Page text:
Pyoderma gangrenosum treatment varies depending on the severity of the lesion and may either respond to local therapies or require immunosuppressive agents such as corticosteroids, MTX, AZA or mycophenolate mofetil.

Gammaglobulin and cyclophosphamide are also prescribed for refractory cases,[2] while biologic drugs such as IFX or RTX would be another option in these patients.[9]

On the other hand, RTX has demonstrated efficacy in cutaneous ulcers secondary to APS that were resistant to anticoagulation.[10,11]

Our patient received corticosteroids, cyclophosphamide, MTX, AZA, leflunomide and IVIG to treat the different manifestations of the disease. However, her cutaneous lesions only responded to RTX therapy. Other authors have reported similar findings with RTX in patients with PG or PG-like lesions who had responded unsuccessfully to corticosteroids[12,13] and immunosuppressive agents (Table 1).[1,3]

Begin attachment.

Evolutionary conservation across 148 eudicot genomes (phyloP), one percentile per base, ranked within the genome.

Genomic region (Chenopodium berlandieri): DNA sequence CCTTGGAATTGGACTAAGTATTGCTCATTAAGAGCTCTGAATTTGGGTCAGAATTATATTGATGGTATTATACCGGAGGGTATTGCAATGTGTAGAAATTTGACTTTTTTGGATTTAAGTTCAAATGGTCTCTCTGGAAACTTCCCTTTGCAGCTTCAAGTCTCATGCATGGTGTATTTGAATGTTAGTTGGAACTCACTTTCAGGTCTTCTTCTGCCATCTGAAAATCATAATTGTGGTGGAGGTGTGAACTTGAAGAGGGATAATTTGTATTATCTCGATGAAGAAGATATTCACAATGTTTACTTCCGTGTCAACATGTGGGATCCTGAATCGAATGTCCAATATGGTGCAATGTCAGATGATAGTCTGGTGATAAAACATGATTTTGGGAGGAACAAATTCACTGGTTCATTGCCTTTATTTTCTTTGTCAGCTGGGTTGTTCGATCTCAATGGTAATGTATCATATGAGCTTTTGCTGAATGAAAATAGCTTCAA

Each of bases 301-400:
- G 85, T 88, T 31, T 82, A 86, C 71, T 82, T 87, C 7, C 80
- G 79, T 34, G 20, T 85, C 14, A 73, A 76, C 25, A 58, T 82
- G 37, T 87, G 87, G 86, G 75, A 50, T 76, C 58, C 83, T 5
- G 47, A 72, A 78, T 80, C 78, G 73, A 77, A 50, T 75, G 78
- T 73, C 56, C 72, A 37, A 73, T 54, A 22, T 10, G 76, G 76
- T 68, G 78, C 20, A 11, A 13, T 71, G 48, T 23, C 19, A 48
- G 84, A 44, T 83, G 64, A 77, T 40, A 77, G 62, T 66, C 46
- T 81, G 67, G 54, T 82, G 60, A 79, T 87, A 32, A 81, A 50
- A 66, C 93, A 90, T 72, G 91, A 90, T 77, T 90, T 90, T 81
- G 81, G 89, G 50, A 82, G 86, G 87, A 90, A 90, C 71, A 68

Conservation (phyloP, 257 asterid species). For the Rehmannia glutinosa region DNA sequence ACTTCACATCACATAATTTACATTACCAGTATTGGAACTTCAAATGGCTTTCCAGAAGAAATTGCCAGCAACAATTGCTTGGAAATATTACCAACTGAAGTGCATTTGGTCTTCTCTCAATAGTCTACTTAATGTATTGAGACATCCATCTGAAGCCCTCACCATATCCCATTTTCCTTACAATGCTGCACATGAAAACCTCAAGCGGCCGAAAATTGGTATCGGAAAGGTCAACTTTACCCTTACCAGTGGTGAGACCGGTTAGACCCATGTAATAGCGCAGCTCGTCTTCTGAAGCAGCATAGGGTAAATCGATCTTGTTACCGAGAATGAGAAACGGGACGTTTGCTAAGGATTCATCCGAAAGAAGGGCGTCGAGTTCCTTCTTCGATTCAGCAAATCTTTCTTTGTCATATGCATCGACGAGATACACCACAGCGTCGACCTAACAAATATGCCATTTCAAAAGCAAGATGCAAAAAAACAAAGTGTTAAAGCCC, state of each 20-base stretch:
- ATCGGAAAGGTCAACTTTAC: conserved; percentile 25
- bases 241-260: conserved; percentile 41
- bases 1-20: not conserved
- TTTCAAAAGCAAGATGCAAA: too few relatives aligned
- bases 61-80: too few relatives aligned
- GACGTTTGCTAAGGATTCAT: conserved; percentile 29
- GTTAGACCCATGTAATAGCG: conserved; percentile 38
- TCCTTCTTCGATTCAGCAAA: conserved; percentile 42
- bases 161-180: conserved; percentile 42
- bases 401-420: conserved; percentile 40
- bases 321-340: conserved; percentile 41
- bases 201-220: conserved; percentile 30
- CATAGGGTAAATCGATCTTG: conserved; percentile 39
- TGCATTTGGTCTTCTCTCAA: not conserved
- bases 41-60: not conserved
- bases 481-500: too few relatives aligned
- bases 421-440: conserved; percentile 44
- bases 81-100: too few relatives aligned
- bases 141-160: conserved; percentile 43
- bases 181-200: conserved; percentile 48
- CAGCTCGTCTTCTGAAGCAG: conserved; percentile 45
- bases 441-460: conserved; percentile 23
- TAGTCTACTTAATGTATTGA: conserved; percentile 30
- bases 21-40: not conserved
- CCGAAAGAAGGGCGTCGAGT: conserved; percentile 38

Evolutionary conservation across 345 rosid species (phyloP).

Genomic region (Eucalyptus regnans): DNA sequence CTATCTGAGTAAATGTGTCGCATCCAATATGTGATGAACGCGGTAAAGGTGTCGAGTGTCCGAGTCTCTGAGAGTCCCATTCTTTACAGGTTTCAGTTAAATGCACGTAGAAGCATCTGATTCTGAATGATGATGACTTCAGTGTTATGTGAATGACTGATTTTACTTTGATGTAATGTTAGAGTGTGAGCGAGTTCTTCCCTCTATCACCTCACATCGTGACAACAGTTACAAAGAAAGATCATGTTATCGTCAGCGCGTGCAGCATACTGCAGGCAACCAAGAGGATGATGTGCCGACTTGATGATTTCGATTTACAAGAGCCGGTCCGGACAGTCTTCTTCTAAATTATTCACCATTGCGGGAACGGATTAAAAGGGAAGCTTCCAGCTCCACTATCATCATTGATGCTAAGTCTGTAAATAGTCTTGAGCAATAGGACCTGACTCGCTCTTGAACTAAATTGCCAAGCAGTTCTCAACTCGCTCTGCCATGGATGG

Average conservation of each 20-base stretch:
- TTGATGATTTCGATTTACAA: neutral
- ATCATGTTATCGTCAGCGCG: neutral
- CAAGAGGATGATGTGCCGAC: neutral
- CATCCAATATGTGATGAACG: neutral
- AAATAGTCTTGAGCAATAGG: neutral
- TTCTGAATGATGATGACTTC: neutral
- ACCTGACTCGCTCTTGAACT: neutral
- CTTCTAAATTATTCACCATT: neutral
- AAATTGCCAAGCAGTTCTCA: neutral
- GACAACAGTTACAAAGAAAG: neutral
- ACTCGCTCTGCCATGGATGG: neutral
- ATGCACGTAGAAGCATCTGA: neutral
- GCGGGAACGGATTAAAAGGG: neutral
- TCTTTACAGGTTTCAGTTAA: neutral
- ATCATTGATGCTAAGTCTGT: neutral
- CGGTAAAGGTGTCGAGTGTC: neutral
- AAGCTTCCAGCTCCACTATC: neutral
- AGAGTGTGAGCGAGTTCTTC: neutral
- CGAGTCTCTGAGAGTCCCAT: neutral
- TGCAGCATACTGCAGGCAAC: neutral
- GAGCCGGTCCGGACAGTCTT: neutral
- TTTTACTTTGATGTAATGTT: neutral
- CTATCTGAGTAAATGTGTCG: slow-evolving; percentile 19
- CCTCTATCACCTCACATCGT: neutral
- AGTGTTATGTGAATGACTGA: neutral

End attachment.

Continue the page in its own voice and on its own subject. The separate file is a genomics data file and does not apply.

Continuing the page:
In conclusion, this case shows that accurate diagnosis sometimes remains difficult, particularly in the presence of overlapping autoimmune diseases. This is when histopathological procedures become relevant. Additionally, this case report highlights the potential efficacy of RTX in patients with severe skin lesions due to ANCA-associated vasculitis unresponsive to conventional immunosuppressive therapy.

Citation: Riera J, Musuruana J, Costa C, Cavallasca J. Efficacy of Rituximab for Refractory Pyoderma Gangrenosum-Like Ulcers in Granulomatosis With Polyangiitis Associated to Antiphospholipid Antibodies. Arch Rheumatol 2020;35(3):449-453.

Conflict of Interest

The authors declared no conflicts of interest with respect to the authorship and/or publication of this article.

Financial Disclosure

The authors received no financial support for the research and/or authorship of this article.